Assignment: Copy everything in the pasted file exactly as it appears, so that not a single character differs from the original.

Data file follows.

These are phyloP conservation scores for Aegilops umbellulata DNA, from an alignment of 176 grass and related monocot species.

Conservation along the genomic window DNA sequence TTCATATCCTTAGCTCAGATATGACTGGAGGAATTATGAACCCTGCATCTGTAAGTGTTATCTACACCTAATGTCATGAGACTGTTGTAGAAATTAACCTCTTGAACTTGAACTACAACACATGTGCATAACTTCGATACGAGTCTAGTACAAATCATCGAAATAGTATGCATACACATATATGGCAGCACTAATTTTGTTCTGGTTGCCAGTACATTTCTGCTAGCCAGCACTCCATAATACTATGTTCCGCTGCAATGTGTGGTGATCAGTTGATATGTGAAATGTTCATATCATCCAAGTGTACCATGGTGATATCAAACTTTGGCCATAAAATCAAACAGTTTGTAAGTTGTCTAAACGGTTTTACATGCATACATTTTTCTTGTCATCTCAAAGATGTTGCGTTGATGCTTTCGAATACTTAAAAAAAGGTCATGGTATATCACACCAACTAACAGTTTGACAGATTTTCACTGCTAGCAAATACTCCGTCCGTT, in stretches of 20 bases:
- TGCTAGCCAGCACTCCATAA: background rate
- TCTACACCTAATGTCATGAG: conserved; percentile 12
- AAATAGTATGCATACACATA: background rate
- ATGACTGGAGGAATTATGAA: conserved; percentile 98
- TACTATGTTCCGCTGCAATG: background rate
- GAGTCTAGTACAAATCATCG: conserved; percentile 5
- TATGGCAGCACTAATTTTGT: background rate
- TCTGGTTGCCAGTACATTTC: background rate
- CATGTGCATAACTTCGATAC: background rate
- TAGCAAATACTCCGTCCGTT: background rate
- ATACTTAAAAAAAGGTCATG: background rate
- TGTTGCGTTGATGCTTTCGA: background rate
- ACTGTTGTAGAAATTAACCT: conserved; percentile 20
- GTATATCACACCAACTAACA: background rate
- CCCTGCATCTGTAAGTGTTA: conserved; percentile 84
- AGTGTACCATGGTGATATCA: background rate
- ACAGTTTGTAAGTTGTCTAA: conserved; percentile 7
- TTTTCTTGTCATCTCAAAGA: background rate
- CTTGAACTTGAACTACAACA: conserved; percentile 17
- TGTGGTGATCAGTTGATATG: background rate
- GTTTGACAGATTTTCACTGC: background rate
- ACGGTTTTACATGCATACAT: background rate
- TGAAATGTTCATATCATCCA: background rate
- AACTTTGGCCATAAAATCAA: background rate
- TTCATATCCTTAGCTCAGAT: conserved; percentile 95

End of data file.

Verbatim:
These are phyloP conservation scores for Aegilops umbellulata DNA, from an alignment of 176 grass and related monocot species.

Conservation along the genomic window DNA sequence TTCATATCCTTAGCTCAGATATGACTGGAGGAATTATGAACCCTGCATCTGTAAGTGTTATCTACACCTAATGTCATGAGACTGTTGTAGAAATTAACCTCTTGAACTTGAACTACAACACATGTGCATAACTTCGATACGAGTCTAGTACAAATCATCGAAATAGTATGCATACACATATATGGCAGCACTAATTTTGTTCTGGTTGCCAGTACATTTCTGCTAGCCAGCACTCCATAATACTATGTTCCGCTGCAATGTGTGGTGATCAGTTGATATGTGAAATGTTCATATCATCCAAGTGTACCATGGTGATATCAAACTTTGGCCATAAAATCAAACAGTTTGTAAGTTGTCTAAACGGTTTTACATGCATACATTTTTCTTGTCATCTCAAAGATGTTGCGTTGATGCTTTCGAATACTTAAAAAAAGGTCATGGTATATCACACCAACTAACAGTTTGACAGATTTTCACTGCTAGCAAATACTCCGTCCGTT, in stretches of 20 bases:
- TGCTAGCCAGCACTCCATAA: background rate
- TCTACACCTAATGTCATGAG: conserved; percentile 12
- AAATAGTATGCATACACATA: background rate
- ATGACTGGAGGAATTATGAA: conserved; percentile 98
- TACTATGTTCCGCTGCAATG: background rate
- GAGTCTAGTACAAATCATCG: conserved; percentile 5
- TATGGCAGCACTAATTTTGT: background rate
- TCTGGTTGCCAGTACATTTC: background rate
- CATGTGCATAACTTCGATAC: background rate
- TAGCAAATACTCCGTCCGTT: background rate
- ATACTTAAAAAAAGGTCATG: background rate
- TGTTGCGTTGATGCTTTCGA: background rate
- ACTGTTGTAGAAATTAACCT: conserved; percentile 20
- GTATATCACACCAACTAACA: background rate
- CCCTGCATCTGTAAGTGTTA: conserved; percentile 84
- AGTGTACCATGGTGATATCA: background rate
- ACAGTTTGTAAGTTGTCTAA: conserved; percentile 7
- TTTTCTTGTCATCTCAAAGA: background rate
- CTTGAACTTGAACTACAACA: conserved; percentile 17
- TGTGGTGATCAGTTGATATG: background rate
- GTTTGACAGATTTTCACTGC: background rate
- ACGGTTTTACATGCATACAT: background rate
- TGAAATGTTCATATCATCCA: background rate
- AACTTTGGCCATAAAATCAA: background rate
- TTCATATCCTTAGCTCAGAT: conserved; percentile 95